Through the Darkness

Worth Living Run Ambassador Sarah Eisan

Graduating from Saint Mary’s University with a Bachelor of Commerce, Sarah worked as an IT professional until she was diagnosed with Bipolar Disorder. Over the last year since her diagnosis, she has been on a leave of absence, learning how to navigate the Mental Health system and becoming an advocate for others struggling with Mental Health. Sarah has found exercise and running to be an important part of managing her Bipolar Disorder and hopes that sharing her journey can help others find the courage to get help.

Through the Darkness

Mental health is something I’ve always been aware of, even from a young age. Several members of my family have struggled with various mental illnesses so it wasn’t taboo in my family, it was just part of day to day life.

You would think this would have prepared me for the mental health challenges that I would face during adolescence into adulthood but instead I bottled everything up, put on a brave face, determined I would be the success story, I would be the person in my family who wouldn’t have mental health issues.

Through my teen years and into early adulthood, I remained steadfast that I wasn’t experiencing mental health symptoms despite feedback from those close to me that maybe I was. It wasn’t until after the birth of my daughter,  that I admitted I wasn’t as strong as I let on. It had been a difficult pregnancy that resulted in my daughter suffering a stroke during childbirth so at least now I felt justified in my struggles; surely going through this situation would be enough to make anyone struggle so I reached out for help, taking the first step of what I didn’t realize then would be an incredibly long and strenuous journey.

I was initially diagnosed with depression and anxiety, I accepted this and took the medication expecting that to fix me, I wasn’t interested in talking to a stranger about my struggles, I wasn’t ready to accept that there may be more pieces to this puzzle I was dealing with. Over the years I continued on medication but also continued to struggle. It wasn’t until several years later when a co-worker introduced me to running that I found an outlet for the depression and anxiety I was still continuing to experience.

Now before you picture a typical runner, lean and athletic, let me assure you that was not me. I was overweight, short and slow, in fact my best time ever for a 5k race was 42 minutes, but the benefits running gave to me were immense; it was during runs that my mind would briefly clear, the racing thoughts and negative self- talk would disappear for a short time and it was magical, for a brief time, I didn’t feel depressed or anxious.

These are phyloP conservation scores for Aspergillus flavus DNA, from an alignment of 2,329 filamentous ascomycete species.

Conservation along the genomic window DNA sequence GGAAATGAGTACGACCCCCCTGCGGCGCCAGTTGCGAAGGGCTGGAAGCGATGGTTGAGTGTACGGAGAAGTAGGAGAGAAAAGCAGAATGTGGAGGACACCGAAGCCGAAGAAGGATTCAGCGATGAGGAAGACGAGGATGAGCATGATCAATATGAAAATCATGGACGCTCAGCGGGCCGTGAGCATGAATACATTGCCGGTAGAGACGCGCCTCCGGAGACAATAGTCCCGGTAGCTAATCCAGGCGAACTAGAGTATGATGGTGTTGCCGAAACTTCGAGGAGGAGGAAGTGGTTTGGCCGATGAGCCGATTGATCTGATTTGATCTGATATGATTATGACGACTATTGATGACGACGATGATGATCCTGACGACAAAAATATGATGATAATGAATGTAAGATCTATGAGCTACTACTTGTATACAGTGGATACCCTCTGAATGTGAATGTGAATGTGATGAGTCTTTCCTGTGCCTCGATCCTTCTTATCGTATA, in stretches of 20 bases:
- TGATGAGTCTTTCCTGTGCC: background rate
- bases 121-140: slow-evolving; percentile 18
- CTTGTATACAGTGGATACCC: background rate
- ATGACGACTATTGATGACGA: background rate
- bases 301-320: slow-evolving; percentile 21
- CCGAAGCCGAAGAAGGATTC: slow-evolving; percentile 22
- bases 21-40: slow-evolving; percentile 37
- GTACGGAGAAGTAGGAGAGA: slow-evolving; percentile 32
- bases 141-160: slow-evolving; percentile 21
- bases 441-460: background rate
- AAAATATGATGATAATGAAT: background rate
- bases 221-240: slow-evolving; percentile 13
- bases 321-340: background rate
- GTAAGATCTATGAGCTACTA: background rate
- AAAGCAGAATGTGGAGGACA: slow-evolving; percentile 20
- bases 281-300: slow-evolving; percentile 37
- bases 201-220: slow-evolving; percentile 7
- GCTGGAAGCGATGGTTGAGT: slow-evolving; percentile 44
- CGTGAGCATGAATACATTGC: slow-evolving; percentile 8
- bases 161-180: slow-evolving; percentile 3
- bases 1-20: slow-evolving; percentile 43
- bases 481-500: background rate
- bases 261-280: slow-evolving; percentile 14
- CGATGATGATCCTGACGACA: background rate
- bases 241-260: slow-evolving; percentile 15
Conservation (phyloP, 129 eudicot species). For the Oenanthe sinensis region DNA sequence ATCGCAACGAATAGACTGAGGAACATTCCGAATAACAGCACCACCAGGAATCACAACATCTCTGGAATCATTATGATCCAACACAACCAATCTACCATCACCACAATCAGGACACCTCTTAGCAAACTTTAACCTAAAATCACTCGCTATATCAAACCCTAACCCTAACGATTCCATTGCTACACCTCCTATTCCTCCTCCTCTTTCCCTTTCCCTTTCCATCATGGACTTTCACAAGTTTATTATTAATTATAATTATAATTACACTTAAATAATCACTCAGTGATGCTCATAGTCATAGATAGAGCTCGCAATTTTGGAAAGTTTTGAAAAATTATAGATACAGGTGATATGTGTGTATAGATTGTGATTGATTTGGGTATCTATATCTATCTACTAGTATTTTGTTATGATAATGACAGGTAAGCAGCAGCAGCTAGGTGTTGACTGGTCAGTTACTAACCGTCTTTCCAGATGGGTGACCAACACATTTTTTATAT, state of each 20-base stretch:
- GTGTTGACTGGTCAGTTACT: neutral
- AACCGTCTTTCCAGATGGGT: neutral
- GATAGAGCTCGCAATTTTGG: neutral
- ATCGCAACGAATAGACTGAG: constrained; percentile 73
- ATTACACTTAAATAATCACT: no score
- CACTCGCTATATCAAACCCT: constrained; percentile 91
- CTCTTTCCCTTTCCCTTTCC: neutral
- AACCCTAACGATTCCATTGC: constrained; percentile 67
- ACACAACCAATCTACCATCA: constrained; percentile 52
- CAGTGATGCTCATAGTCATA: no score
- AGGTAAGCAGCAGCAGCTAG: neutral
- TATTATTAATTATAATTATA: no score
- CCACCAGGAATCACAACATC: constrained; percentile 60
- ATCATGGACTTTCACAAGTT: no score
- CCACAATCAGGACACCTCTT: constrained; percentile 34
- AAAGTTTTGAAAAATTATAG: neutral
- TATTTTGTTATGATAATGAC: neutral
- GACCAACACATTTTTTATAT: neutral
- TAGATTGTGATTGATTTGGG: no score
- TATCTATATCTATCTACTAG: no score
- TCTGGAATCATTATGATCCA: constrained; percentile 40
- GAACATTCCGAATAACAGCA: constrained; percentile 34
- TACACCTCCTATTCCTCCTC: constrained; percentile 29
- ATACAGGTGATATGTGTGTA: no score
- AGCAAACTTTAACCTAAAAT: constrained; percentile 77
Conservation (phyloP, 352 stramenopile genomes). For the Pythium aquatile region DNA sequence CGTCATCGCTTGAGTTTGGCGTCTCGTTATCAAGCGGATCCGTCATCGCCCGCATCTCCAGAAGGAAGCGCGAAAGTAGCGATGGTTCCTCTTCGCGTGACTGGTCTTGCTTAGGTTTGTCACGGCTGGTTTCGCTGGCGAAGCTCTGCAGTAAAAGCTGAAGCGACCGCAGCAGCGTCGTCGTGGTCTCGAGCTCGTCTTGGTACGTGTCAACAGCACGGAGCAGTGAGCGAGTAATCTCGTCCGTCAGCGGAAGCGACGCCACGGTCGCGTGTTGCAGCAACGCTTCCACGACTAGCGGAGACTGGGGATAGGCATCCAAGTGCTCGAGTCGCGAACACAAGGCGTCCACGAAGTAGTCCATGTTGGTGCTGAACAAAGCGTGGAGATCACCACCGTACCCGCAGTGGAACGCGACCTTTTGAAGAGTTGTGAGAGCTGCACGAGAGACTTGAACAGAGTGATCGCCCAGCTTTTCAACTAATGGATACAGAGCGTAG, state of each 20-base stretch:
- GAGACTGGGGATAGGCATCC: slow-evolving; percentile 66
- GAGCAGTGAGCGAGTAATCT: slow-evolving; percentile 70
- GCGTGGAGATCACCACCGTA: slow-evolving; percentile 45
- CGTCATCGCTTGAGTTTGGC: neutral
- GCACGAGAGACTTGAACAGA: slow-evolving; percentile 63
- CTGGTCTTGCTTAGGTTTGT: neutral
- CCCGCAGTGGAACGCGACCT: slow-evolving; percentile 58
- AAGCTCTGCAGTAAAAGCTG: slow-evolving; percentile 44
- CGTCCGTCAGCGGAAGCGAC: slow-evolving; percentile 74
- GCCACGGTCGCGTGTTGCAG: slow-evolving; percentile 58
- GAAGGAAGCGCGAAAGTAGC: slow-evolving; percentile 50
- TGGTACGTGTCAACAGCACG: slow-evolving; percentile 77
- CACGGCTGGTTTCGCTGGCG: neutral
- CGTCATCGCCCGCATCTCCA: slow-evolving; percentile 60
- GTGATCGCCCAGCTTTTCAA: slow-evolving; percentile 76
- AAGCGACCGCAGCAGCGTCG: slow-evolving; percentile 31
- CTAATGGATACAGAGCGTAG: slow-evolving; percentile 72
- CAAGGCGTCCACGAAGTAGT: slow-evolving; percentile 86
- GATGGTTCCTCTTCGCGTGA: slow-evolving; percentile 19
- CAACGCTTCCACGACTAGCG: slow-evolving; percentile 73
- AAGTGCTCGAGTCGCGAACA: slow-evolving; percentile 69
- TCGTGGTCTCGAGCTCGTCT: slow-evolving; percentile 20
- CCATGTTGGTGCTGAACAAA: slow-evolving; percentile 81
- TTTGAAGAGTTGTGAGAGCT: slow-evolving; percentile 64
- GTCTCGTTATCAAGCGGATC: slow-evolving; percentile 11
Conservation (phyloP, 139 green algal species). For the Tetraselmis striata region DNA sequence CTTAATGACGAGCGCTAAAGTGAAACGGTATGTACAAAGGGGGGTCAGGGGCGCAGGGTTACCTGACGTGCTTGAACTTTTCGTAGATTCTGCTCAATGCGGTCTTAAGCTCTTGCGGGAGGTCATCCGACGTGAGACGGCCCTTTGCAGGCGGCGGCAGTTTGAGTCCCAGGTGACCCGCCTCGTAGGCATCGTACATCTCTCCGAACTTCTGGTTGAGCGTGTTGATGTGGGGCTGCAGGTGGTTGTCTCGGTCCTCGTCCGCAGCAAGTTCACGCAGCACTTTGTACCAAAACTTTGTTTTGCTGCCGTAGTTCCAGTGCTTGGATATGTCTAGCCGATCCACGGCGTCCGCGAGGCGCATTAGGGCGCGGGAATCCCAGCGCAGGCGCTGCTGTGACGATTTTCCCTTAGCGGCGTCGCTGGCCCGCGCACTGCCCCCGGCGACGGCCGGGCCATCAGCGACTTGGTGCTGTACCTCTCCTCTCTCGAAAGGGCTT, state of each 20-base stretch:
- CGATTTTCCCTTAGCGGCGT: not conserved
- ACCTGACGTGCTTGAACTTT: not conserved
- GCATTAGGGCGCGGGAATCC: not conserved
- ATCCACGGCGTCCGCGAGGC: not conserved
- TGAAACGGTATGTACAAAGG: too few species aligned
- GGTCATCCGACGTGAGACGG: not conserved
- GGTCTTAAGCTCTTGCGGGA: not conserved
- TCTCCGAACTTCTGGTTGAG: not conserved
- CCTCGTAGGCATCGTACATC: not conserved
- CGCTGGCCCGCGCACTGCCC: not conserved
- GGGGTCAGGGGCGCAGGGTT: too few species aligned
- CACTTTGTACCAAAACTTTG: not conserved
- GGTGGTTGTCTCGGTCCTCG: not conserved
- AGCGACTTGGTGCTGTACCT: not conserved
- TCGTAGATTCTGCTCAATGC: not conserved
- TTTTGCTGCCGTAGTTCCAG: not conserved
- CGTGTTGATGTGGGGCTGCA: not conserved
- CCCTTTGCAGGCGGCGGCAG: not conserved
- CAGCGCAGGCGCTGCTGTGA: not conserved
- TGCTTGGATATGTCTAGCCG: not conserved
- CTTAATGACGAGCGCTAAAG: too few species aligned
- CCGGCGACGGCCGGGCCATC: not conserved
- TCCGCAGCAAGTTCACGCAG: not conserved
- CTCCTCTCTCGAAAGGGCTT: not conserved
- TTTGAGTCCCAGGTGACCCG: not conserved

For the first time in a long time, life was becoming manageable and I thought I was finally starting to get better, then life happened… a freak painting accident left me with a severe concussion and now I couldn’t run. I tried and failed miserably setting back my concussion recovery which caused the depression to become worse than ever. I was off work for over a year and even when I was well enough to work, I still couldn’t run without the post-concussion symptoms taking over, sidelining me and I am ashamed to say, I just gave up. The years that followed were the darkest that I could ever have imagined and it all came to a breaking point the day my husband said to me, I think we should take you to the hospital.

I thought this day would be my lowest point, my rock bottom but it wasn’t. There would be several more “rock bottoms” I would experience but on this day, at the hospital, terrified, talking about my darkest thoughts with strangers. I received a diagnosis that would change everything, Bipolar Disorder. This day, this diagnosis, set my life on a new path consisting of new medications, individual and group therapies, and despite my best efforts, more hospital visits.

By this time I had gained even more weight, feeling less athletic than ever, but over time, seeing Facebook posts from a local gym inspired me to give it a try. Maybe I could get that part of me back and maybe it would help my mental health. I started at The Barn, a small local gym with an amazing supportive community feel and slowly I began to regain my confidence and my strength. Now with my newfound confidence and strength I’m beginning to run again, slowly and with lots of walk breaks mind you, but I’m doing it and I can feel the mental health benefits already. I know I still have a long road ahead of me and there will be ups and downs but I also know that I can help myself by going to the gym and running, I know now I can do this and that my life is worth living.


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